When I moved to Mexico three years ago I didn’t have a clue about the country’s abortion legislation or practice. It wasn’t a topic that I would discuss with my friends or family and my Spanish was lousy enough to keep me ignorant — I could understand only half of what I read in the newspapers or heard on TV.

Then, in October 2014, about a year after my arrival in Mexico, a 14-year-old girl named Rosa was denied access to abortion and her case caught my attention. I was surprised that the authorities would oblige an adolescent to keep an unwanted baby. But when I found out that the pregnancy was a result of incest and that the abuser was her father, I wasn’t just surprised, I was appalled. The judge who refused to give permission offered an absurd explanation — the pregnancy exceeded the time limit established by law. Instead of 12, Rosa was 16 weeks pregnant.

Since Rosa’s case, I became more attentive about abortion-related news. Newspapers seemed to be publishing more stories about girls who had been raped, and who had been denied access to abortion, just like Rosa. There were more stories about abortions not being permitted, even when the woman’s health was in danger. The radio seemed to be transmitting more politicians’ speeches, that were advising women to keep their legs crossed. Internet news portals were writing about passing laws that would restrict women’s reproductive rights even more. It became obvious to me that the majority of Mexico had developed a hostile attitude toward abortion and the women who consider it. To understand more about the issue I decided to investigate it.

Mexico has without a doubt the most strict abortion legislation in North America. Abortion in Mexico is generally a crime and its legal accessibility varies from state to state.

In 2007, Mexico City became the only place where a woman could be granted a first trimester abortion for her own reasons. In some other states risks to the woman’s life or health, fetal malformations, non-consensual artificial insemination and a difficult economic situation could be considered good reasons to grant an abortion, but in the majority of the country, the only reason is rape.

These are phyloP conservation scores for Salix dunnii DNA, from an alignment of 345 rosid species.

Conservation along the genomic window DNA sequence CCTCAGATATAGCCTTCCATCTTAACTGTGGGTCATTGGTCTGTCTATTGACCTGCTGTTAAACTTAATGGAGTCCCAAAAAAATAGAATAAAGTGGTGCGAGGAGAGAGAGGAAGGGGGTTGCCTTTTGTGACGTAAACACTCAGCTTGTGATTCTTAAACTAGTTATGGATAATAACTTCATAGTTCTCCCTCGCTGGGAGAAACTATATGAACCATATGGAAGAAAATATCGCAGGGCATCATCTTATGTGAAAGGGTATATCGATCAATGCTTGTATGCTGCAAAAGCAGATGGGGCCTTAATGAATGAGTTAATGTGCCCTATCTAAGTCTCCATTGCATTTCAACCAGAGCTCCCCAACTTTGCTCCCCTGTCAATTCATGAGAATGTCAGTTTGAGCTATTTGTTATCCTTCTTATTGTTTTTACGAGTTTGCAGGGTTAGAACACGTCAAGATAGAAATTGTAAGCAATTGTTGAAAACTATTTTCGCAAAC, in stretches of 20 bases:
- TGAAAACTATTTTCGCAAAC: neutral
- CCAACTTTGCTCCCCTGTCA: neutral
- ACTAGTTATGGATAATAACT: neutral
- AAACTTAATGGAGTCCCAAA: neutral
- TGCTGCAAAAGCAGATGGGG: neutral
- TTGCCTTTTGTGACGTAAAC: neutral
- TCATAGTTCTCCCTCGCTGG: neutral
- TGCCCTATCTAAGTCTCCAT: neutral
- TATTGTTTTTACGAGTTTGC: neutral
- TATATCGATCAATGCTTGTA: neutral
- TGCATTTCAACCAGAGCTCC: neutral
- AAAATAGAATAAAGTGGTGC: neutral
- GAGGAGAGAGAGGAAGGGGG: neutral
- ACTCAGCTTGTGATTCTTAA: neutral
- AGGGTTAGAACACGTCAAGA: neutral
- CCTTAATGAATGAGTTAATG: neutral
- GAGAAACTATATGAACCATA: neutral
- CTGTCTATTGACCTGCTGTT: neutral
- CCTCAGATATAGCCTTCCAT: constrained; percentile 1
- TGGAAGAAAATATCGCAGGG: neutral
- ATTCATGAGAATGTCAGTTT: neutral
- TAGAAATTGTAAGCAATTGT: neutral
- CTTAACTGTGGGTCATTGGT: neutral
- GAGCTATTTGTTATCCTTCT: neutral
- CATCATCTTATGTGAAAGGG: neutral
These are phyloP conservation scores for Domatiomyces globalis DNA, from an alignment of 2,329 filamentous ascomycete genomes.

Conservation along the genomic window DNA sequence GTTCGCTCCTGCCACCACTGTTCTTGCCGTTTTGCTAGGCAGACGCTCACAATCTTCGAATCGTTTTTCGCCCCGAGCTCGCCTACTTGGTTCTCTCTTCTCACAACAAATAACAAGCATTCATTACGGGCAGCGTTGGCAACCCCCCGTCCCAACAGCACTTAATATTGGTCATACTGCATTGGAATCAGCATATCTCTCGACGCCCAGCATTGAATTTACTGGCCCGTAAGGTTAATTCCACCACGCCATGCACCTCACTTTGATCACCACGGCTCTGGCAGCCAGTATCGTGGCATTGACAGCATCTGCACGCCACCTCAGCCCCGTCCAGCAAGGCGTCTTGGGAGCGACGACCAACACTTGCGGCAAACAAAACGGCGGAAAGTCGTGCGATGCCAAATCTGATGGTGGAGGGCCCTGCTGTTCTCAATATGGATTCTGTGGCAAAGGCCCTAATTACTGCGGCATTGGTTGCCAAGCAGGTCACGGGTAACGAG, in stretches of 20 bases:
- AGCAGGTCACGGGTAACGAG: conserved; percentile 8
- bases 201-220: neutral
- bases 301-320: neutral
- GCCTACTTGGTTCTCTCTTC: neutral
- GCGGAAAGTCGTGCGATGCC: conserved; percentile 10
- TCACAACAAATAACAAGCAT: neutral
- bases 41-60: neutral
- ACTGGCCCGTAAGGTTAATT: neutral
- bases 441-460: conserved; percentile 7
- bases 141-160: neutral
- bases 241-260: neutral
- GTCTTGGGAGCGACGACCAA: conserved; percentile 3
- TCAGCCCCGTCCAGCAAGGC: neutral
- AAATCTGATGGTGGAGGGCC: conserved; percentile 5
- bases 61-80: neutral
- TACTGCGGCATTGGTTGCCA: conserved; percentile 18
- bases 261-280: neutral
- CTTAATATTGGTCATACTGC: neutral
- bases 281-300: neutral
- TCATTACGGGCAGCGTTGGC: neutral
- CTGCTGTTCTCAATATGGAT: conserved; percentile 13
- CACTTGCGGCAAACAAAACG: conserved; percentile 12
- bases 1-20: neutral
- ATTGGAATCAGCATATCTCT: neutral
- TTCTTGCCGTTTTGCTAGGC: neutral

Nevertheless, these reasons often don’t hold any weight, as medical personnel or law enforcement officers can approve or deny an abortion according to their own personal opinion. In the case of pregnancy as a result of rape, some states require the woman to fulfill additional conditions that may obstruct her from being able to abort. For instance, she must report the rape to the police first. She needs to acquire a judge’s authorization and/or her pregnancy cannot have exceeded a maximum amount of weeks, which is normally set at 12 weeks.

So as the Information Group on Reproductive Choice (GIRE) — the most important national organization in the field of women’s reproductive rights in Mexico — has plainly stated: women have a legal right to abortion, but they are often unable to put it into effect.

When I was searching for information about abortion legislation in Mexico I stumbled across an NBC News article about a woman who had been sentenced to 20 years in prison for killing a fetus. I thought this was a pretty cruel sentence, but what was more astonishing to me was the fact that the story wasn’t taking place in Mexico, but in it’s northern neighbor instead, the United States. So do US laws prohibit abortion as well?

Women in the US have a Constitutionally-protected right to abort until the moment of fetal viability, which, depending on individual state regulations, could range between 19 and 28 weeks. And they are supposedly able to abort free from government interference. However, according to the Guttmacher Institute, a substantial number of US states have become overtly hostile in the last decade about abortion regulation. So nowadays, women in the US are encountering more and more obstacles.

While in some states, such as Alaska, Kansas, Louisiana, Oklahoma and Texas, women have to get pre-abortion counseling that is often medically misleading, in others, like Alabama, Arkansas, North Carolina and Tennessee, they are required to make two trips to the clinic so they will hopefully change their mind. States like Colorado, Florida, Nebraska, Ohio and Pennsylvania prohibit Medicaid from funding an abortion altogether — except in the cases of life endangerment, rape, or incest. Some states like Idaho, Indiana, Kentucky, Missouri and Utah have even restricted abortion coverage from private health insurance plans. Then there are the states that require a woman to look at an ultrasound of the fetus before going through with the procedure like Louisiana, North Carolina, Oklahoma, Texas and Wisconsin — and in all of these states, the doctor is forced to describe the ultrasound verbally.